I used to use pomegranates strictly as Christmas decorations. Their bright red exterior looks smashing nestled into a pile of pine boughs on my mantle. When the season passed, I’d just toss them out. What a fool I was. While I was busy being Martha Stewart, I was overlooking their potential in the kitchen. It wasn’t until I started working with them in the EatingWell Test Kitchen that I realized how awesome pomegranates actually are.
If you’ve ever tasted pomegranate juice, then you are familiar with the sweet, slightly sour taste of a pomegranate aril. (The aril refers to the juicy case that forms around the seed). You can cook with the juice, but don’t neglect the arils. They make a wonderful addition to salads and make a stunning garnish for holiday desserts.
While you’re wowing your guests with your new pomegranate culinary prowess, you’ll be simultaneously pumping them full of antioxidants—natural chemicals found in plants that help protect the body from free radicals, which damage tissues and may contribute to a variety of chronic conditions, such as heart disease, Alzheimer’s and cancer. And 1/2 cup of pomegranate seeds has only 72 calories and 4 grams of fiber! So how do you unlock the magic of a pomegranate?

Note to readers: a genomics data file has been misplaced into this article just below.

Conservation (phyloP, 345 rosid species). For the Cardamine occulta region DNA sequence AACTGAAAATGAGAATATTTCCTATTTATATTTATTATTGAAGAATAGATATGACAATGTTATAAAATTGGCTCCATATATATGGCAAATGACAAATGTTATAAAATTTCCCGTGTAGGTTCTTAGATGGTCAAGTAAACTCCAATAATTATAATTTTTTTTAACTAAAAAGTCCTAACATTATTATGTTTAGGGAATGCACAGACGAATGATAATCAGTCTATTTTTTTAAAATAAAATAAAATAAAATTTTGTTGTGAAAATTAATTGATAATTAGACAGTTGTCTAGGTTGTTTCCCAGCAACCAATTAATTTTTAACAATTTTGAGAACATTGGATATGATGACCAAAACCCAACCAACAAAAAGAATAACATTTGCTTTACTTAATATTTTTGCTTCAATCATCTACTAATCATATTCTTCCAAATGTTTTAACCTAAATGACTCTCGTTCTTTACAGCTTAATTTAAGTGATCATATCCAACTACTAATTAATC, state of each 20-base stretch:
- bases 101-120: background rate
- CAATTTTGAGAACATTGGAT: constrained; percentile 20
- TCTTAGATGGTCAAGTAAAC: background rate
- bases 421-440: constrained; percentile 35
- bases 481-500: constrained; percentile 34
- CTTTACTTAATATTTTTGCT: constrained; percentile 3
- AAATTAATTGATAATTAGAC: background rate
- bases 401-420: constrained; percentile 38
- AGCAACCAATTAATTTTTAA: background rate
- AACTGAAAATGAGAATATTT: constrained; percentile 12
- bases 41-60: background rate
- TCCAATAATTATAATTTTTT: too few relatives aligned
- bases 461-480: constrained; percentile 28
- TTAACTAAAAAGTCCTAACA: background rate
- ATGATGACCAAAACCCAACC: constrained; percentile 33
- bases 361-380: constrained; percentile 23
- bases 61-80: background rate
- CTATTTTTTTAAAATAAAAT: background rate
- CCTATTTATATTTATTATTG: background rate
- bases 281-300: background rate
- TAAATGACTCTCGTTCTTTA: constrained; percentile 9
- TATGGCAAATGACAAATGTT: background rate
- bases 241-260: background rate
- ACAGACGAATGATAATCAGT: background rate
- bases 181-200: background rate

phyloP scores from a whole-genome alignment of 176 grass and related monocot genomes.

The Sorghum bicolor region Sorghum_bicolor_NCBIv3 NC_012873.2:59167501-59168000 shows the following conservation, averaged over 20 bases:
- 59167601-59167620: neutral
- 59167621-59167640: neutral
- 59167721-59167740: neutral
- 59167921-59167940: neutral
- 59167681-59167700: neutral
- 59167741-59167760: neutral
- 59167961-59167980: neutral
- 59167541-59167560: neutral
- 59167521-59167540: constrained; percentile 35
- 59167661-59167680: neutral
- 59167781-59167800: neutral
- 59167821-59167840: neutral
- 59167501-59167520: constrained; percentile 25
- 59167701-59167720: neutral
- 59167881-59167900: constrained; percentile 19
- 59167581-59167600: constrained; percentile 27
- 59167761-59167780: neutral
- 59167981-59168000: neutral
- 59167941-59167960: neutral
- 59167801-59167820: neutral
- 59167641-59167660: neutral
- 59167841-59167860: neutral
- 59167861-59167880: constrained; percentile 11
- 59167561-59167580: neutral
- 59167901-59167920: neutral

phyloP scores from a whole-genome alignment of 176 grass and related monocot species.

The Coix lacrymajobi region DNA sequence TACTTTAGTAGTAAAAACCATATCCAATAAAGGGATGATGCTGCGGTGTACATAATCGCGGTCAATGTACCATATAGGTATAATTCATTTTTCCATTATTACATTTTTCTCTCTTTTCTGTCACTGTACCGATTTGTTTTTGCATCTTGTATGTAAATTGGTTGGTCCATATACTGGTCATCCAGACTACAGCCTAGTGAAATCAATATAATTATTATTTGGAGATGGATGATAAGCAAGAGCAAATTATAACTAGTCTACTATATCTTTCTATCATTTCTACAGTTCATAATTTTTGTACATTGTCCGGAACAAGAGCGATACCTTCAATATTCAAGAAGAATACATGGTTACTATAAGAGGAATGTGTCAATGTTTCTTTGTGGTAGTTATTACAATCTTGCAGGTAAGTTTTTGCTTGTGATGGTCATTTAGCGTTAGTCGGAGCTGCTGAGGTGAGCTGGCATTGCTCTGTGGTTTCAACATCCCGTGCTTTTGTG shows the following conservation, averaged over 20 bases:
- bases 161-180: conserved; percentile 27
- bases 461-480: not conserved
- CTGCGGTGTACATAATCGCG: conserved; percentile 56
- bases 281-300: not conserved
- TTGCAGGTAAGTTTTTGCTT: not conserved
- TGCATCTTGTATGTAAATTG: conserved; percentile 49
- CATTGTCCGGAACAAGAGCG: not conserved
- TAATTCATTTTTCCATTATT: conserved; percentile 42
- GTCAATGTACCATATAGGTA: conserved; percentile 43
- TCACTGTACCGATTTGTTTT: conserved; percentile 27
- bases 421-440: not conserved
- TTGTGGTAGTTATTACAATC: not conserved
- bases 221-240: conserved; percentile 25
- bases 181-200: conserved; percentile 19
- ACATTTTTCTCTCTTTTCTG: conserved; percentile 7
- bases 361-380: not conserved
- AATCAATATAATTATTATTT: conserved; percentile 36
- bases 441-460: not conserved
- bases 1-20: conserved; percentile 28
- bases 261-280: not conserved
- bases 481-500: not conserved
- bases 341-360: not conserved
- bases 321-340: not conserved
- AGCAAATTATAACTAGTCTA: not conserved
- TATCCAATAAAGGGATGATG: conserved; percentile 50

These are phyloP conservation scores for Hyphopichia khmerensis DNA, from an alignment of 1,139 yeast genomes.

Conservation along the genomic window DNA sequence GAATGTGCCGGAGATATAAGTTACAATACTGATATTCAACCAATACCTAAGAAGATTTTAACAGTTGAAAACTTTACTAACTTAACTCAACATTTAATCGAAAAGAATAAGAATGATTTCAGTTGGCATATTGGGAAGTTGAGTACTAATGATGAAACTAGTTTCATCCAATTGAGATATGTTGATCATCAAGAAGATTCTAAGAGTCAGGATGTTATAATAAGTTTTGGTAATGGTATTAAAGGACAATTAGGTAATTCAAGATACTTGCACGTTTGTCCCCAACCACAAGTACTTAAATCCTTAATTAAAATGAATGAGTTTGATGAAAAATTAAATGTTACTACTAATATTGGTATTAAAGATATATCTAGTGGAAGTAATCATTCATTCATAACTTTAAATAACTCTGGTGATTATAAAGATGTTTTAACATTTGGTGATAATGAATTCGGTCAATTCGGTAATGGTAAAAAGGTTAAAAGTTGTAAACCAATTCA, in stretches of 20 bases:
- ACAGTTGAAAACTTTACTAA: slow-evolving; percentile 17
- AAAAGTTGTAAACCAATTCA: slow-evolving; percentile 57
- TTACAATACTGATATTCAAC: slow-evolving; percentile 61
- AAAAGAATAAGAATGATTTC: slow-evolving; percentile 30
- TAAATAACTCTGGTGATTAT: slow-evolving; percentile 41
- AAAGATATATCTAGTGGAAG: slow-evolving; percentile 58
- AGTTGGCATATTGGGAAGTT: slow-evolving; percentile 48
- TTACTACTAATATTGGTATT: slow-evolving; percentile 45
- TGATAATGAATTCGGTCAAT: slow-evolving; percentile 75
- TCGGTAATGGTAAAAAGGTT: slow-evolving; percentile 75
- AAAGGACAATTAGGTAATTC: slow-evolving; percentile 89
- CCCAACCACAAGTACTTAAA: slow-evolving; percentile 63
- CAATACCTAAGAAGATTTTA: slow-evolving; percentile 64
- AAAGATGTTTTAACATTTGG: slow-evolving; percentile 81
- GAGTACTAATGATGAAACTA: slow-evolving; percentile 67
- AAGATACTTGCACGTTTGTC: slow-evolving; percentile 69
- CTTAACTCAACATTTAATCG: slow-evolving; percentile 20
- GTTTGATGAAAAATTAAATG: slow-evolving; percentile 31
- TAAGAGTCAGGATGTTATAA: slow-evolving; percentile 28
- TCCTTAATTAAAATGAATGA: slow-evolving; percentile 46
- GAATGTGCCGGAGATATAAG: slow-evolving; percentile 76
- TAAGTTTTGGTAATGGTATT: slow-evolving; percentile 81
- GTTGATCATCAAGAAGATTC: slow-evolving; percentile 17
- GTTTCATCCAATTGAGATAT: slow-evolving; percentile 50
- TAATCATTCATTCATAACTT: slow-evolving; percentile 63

It’s easy. Just fill a large bowl with water. Lightly score the fruit into quarters from the crown to stem, cutting just the skin, but not the interior of the fruit. Hold the fruit under water, break it apart and use your hands to gently separate the arils from the outer skin and white pith (see image below). The seeds will sink to the bottom and the white pith will float to the top. Discard the pith, drain and rinse the seeds and pat them dry.
So now that you’re armed with all the information you need to use a pomegranate, don’t pass them up at the store or let them just sit around in your holiday display. Enjoy them.
How do you use pomegranates for cooking and eating? Tell us what you think below.